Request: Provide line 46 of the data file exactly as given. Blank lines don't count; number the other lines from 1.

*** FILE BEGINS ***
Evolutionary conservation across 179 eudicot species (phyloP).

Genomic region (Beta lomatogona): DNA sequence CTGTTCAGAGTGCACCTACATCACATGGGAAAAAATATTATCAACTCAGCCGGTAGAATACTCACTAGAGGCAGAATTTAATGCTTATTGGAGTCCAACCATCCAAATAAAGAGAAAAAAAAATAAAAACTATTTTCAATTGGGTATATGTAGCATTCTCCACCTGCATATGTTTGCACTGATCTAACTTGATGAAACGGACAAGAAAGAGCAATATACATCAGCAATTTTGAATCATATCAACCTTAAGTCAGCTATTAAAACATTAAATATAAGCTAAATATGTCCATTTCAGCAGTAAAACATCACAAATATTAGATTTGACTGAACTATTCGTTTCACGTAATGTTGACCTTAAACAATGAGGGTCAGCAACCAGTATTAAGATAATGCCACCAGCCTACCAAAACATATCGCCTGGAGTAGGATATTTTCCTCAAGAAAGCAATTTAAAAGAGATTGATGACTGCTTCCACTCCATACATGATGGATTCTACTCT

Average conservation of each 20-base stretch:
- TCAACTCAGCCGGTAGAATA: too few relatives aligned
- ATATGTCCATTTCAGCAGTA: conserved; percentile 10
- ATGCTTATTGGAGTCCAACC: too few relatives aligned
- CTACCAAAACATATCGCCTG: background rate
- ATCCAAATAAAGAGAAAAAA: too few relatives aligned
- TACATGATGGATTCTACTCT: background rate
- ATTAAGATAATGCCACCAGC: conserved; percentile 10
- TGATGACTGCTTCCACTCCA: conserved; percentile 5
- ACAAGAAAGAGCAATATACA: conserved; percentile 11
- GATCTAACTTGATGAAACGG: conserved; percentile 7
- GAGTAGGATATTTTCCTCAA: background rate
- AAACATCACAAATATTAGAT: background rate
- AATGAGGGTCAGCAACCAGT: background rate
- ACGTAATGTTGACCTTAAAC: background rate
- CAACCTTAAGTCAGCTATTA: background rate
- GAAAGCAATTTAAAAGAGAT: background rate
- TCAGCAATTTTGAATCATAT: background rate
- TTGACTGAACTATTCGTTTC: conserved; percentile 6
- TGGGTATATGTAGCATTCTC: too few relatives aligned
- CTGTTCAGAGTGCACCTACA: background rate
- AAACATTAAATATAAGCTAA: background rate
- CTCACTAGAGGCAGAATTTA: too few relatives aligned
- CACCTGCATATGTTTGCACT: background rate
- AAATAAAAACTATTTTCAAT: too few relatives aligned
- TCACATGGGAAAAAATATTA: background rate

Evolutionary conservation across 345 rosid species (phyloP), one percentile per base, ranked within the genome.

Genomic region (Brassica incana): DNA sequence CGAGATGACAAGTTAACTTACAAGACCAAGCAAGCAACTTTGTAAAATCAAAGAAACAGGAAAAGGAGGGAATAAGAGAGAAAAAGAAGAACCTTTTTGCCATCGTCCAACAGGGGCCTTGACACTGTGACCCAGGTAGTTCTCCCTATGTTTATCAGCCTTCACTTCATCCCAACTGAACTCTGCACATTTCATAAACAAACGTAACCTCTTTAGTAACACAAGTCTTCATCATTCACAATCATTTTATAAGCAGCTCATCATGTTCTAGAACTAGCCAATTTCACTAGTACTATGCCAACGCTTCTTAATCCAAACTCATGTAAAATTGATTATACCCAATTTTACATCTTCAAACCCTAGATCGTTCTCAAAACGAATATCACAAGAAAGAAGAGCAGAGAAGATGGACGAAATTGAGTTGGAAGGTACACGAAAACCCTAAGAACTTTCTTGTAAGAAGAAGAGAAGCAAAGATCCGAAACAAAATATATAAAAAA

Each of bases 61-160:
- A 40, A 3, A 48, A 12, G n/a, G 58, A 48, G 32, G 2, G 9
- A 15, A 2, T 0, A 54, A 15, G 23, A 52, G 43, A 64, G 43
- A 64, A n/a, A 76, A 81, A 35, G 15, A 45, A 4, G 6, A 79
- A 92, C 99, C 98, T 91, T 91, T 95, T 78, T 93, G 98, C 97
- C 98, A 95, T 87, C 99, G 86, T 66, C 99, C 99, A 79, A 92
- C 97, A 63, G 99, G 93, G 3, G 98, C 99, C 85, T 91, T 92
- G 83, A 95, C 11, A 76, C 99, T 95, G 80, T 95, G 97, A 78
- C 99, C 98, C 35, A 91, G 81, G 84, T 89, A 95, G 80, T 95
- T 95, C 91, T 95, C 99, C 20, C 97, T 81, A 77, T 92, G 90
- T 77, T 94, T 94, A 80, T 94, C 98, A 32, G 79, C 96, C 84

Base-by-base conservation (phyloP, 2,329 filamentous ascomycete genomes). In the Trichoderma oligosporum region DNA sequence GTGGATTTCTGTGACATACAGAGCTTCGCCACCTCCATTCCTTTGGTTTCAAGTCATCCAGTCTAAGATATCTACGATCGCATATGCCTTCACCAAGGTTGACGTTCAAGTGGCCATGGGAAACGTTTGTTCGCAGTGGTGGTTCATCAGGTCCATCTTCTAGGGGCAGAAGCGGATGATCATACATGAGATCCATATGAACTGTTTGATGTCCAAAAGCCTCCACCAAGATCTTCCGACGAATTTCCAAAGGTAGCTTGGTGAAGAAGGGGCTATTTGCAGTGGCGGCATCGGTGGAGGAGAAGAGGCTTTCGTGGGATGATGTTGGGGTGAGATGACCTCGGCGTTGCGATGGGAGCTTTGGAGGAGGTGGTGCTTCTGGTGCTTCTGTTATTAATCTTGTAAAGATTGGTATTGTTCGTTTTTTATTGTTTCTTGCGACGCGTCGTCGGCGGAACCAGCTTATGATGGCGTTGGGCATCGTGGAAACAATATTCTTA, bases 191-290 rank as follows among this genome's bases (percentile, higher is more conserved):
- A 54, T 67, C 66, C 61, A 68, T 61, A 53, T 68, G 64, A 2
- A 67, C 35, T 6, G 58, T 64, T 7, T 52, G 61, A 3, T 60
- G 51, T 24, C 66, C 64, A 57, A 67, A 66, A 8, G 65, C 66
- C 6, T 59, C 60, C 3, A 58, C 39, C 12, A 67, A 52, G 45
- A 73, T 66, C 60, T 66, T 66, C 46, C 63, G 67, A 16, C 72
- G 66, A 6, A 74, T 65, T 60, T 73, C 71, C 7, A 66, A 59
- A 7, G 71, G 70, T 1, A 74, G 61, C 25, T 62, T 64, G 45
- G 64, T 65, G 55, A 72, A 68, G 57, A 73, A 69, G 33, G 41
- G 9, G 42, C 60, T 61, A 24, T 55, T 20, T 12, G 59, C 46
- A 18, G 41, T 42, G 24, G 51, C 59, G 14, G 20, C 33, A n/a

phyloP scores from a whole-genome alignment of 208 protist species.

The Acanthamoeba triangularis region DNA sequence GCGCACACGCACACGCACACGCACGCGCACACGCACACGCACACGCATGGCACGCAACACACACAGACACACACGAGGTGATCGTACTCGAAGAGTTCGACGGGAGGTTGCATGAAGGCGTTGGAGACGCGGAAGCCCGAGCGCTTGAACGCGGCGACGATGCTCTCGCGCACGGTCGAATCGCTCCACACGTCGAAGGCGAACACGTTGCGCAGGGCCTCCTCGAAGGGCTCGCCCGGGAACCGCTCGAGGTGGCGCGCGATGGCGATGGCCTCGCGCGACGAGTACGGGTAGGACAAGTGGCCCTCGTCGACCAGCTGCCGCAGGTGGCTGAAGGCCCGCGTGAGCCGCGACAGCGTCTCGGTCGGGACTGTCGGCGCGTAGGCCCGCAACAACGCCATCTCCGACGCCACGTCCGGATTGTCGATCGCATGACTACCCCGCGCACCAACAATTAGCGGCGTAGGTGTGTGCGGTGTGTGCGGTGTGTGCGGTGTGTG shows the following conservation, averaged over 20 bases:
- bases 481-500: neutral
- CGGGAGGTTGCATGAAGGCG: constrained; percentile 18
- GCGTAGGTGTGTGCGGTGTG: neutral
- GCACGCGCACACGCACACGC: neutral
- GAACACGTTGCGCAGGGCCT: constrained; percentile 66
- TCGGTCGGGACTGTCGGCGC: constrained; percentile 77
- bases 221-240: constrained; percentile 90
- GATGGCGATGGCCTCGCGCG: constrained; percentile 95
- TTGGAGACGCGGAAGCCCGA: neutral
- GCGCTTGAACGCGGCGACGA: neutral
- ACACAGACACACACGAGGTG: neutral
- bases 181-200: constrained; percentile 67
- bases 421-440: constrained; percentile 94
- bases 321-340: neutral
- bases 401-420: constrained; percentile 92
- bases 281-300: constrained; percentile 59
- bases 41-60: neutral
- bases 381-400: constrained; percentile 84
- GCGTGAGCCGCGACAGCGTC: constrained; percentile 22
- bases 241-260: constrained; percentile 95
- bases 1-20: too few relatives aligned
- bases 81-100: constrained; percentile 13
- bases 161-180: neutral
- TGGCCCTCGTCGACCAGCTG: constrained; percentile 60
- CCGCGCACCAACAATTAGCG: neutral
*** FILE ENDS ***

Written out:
- C 6, T 59, C 60, C 3, A 58, C 39, C 12, A 67, A 52, G 45